France may be on the verge of an environmental revolution with the country’s planned 1,000-kilometre solar panel road, the Wattway.
French infrastructure firm Colas recently won a “Climate Solutions Award” at the COP21 UN Climate Change conference for their Wattway project, developed in partnership with the French National Institute of Solar Energy.
The roadway is established by laying seven-mm-thick polycrystalline silicon solar panel material atop preexisting roads. And that’s it. The panels are strong enough to withstand heavy transport trucks, are skid-resistant to reduce car accidents and each kilometre can produce enough photovoltaic electricity for 5,000 people, not including heating and based on 1,000 sun-hours per year.
Taken down to a personal level, that’s one household powered for every four metres of Wattway, or less than the length of a mid-size car.
With 1,000 kilometres planned over the next five years, “the maximum effect of the program, if successful, could be to furnish five million people with electricity, or about eight per cent of the French population,” said French minister of ecology and energy Ségolène Royal according to Global Construction Review.
The project emerged from a 2005 Colas initiative to “broaden the use of roads.” According to a press release, engineer Jean-Luc Gautier realized that “roads spend 90 per cent of their time just looking up into the sky. When the sun shines, they are of course exposed to its rays. It’s an ideal surface area for energy applications.”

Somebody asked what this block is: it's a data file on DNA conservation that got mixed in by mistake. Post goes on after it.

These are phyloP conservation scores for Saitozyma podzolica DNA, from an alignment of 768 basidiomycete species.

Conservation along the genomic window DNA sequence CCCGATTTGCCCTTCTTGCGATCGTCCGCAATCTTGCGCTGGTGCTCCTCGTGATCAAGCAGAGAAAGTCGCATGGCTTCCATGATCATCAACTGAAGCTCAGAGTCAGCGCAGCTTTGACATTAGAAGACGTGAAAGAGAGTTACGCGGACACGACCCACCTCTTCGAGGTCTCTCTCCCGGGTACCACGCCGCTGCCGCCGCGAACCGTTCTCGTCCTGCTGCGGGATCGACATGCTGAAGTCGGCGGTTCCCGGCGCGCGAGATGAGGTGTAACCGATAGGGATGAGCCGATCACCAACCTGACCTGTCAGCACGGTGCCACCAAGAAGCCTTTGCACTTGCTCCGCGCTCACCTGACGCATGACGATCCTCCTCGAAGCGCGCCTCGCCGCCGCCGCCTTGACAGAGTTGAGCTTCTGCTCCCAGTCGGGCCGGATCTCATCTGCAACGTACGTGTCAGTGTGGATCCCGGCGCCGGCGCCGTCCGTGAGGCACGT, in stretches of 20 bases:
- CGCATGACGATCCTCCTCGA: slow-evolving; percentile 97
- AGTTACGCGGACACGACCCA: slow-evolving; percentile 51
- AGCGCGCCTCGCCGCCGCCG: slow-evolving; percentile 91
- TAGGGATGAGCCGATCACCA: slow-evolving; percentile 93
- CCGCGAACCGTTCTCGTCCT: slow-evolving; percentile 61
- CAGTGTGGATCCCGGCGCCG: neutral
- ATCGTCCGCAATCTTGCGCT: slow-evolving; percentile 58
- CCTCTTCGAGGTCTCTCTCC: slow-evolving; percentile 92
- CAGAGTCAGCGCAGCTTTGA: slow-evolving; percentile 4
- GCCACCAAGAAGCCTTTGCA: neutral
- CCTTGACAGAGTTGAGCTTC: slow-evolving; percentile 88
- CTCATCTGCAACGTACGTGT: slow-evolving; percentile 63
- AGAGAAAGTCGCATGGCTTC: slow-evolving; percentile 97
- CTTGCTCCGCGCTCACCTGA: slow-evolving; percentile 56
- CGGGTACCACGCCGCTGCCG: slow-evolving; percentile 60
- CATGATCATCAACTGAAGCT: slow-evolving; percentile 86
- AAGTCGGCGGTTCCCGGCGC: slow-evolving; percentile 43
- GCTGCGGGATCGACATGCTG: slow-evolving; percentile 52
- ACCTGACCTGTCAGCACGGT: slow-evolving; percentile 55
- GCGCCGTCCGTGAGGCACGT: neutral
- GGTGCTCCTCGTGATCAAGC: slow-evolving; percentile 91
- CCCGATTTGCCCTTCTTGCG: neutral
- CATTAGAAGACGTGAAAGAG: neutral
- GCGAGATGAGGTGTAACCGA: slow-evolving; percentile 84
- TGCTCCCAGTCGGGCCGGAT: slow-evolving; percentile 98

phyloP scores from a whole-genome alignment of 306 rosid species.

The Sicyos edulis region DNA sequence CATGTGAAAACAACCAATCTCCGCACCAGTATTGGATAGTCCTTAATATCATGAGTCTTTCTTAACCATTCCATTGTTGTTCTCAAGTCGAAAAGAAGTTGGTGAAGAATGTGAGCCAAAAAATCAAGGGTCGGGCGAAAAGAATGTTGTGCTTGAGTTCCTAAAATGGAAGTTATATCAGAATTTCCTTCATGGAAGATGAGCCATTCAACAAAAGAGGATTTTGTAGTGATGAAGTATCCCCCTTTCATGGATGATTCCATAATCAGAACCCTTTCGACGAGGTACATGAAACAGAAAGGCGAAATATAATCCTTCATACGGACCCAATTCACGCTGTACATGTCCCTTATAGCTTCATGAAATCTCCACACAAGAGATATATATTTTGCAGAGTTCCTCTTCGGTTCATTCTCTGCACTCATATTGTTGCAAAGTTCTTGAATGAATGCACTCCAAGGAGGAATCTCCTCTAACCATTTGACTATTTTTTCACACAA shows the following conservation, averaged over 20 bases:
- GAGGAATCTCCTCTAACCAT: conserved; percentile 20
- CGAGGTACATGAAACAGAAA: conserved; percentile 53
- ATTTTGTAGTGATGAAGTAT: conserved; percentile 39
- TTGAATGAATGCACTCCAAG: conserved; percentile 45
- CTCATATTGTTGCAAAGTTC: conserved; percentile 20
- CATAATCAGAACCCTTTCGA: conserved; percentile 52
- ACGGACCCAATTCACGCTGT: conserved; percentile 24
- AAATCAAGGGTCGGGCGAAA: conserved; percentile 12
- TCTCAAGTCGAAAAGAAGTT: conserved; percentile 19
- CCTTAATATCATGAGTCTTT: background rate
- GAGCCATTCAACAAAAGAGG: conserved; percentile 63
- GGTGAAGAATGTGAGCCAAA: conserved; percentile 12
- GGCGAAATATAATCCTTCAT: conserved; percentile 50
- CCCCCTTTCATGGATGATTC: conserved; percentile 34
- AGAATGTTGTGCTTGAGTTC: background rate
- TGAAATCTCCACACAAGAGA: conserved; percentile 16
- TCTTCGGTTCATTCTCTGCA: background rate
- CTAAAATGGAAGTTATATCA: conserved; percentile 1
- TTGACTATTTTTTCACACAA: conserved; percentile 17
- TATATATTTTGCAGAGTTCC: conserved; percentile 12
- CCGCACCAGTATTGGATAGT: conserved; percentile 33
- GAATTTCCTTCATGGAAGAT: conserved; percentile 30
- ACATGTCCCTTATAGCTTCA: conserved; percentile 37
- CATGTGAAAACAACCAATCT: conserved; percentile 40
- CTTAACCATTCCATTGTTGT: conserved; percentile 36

Gautier began experimenting in his garage back in 2010 before the company went all in on the project to figure out how to make a fragile solar panel durable enough to drive on. Thanks to a “multilayer substrate composed of resins and polymers,” the company says their high-yield solar panels “can be used on all types of road infrastructure (roads, highways, parking lots, bike paths, etc.).”
Eco-Watch notes that the “solar concept isn’t new,” pointing out the 230-foot SolaRoad bike path in the Netherlands that’s been around since November 2014 and is “already generating more power than expected.” As well, they mention the Idaho-based Solar Roadways project, which is currently being crowd-funded.
Still, these efforts hardly compare to the scale of the French initiative which, if successful, could eventually be rolled out across the globe. Colas also hopes this is “paving the way to intelligent roads” which would improve traffic management, charge electric vehicles, eliminate black ice and host self-driving cars.
Forbes reports that “there’s no indication, right now, of which roadways will actually be covered with Wattway, or of how much exactly the project will cost.” However, the French government has announced that installation tests are scheduled to begin this spring and will be at least partly funded by increasing taxes on gas.